Yes. We've seen their cost of goods really be quite consistent and give them that -- I'll say, the underpinnings for us to believe that 80% is the right number going forward.

Angus Russell

Yes. And we'll look to see, as I said, through scaling up, through growth of the business, maybe there's a little bit more to play for. And I think we've had a good track record of making steady improvements in gross margin over time through gaining efficiency and scale and in process. And we'll look to do the same and bring that, as I said earlier, expertise to bear on ABH's business too. RESOLOR, Mike, progress report on RESOLOR?

Graham Hetherington

Yes. RESOLOR continues to move forward in Europe. As you know, we are currently launched in the U.K., Belgium and Germany. This is a product we took over. It had already been launched in Germany. We have spent, I think, better part of the last year figuring out the German market. And just over the last 2 months, we've seen an inflection point based on a different approach and a more focused way of talking to the physician. I think the environment in Europe though is extremely difficult. We continue to push forward on pricing and reimbursement. Given the issues that are currently hampering the European economy, we're finding it difficult, to be honest with you. We are probably going to go back through the loop on a number of countries with a second iteration. But we still have faith in the product. The market research we have back from physicians and patients is excellent. We think, over time, it will be a very nice product for us.

Operator

And the next question comes from the line of David Buck. [Buckingham Research]

David Buck - Buckingham Research Group, Inc.

Can you -- first question is if you could just give us a reminder on the VYVANSE program for adjunctive MDD? How many trials you're going to be pursuing to get to successful Phase III 3s, and what potential best case filing date might be for that? And secondly, on ABH, can you talk a little bit about what the full quarter sales were for the product? It was obviously up about 50% in the first quarter, $44 million. Can you disclose what that number was for June quarter? And what are you thinking about in terms of potential for peak sales, or peak-type sales for a diabetic foot ulcers? And then what would VLU add in your view? And then just finally, on DERMAGRAFT, what's the current sales force base dedicated to that, and what's the expansion plan?

Angus Russell

So let me start with your first of 24 questions, David. VYVANSE for MDD -- no, it's fine. VYVANSE for MDD. As we said, we're just kicking off the studies and enrolling them. I imagine we'll be in a position to talk about this publicly better in probably the next quarter. So we've only just sort of agreed that program with FDA. So I've got the protocol sorted and now we're moving forward towards beginning enrollment. So we chose not to include it this time. So I think it'd be better that we focus time and attention on that, because we may have some more updates as well by then on the other new uses. And so I think let's leave it till the next quarter, when we can give a full kind of review of what does the Phase III program look like overall for new uses of VYVANSE. That was what our mindset is. ABH, you said it correctly, $44 million was up significantly in the first quarter. We're not disclosing at this stage. Because I keep coming back to you now, this thing for us has happened very quickly, and we've only just closed the transaction right at the end of the quarter. And so we will incorporate this into our reporting, obviously, on an ongoing basis in the second quarter. Clearly, from the growth rates you're looking at, the product's going to show very good growth this year, and we're certainly going to be in a range, I would say, of $170 million to $200 million by -- for the full year. So the product is growing very nicely and steadily. And that's really because of the statistics I mentioned earlier, go back to mentioning that 29% of all Americans over the age of 60 now have diabetes. And foot ulcers is sadly an increasing problem of both aging populations and this -- and obesity, which are the 2 drivers that caused these statistics about the growth in secondary diabetes. As regards -- peak sales estimate, it's a big market, you know that, in terms of, say, diabetes and the impact here. And certainly, I believe this product certainly has the potential to be, let's say, a $500-million drug and could probably go on to do more. But I don't want to get ahead of ourselves until we've looked at all the opportunities, and again, get real traction about the underlying growth of the market.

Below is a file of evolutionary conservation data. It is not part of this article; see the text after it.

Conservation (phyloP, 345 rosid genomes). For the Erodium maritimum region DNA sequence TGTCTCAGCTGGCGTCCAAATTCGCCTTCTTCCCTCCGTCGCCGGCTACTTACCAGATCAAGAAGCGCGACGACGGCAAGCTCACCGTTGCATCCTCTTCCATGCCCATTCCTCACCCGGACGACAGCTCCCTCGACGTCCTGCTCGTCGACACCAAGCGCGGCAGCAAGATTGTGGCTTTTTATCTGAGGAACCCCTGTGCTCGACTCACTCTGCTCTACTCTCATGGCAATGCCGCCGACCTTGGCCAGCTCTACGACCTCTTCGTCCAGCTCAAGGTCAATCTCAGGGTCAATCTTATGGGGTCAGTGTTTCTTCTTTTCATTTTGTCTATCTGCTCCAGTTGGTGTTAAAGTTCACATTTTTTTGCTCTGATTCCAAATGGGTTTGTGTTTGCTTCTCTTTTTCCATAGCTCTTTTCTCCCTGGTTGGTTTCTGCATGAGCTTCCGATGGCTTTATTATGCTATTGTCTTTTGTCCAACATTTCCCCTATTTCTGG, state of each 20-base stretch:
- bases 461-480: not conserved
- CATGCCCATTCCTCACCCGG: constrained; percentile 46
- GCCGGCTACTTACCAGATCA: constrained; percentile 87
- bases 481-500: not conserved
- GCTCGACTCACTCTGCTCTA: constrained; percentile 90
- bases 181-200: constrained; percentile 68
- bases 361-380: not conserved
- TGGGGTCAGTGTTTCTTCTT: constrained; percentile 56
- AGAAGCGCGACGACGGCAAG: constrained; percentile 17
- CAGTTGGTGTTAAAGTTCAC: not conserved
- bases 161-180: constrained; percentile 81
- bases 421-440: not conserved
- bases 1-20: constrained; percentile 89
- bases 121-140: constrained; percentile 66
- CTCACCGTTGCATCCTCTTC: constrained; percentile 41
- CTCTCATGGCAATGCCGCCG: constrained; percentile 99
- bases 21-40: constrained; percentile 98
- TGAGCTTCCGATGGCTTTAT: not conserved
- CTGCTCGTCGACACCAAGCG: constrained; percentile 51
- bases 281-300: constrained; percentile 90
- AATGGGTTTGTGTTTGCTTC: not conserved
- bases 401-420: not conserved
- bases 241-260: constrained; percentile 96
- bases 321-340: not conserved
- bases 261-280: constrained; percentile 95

Graham Hetherington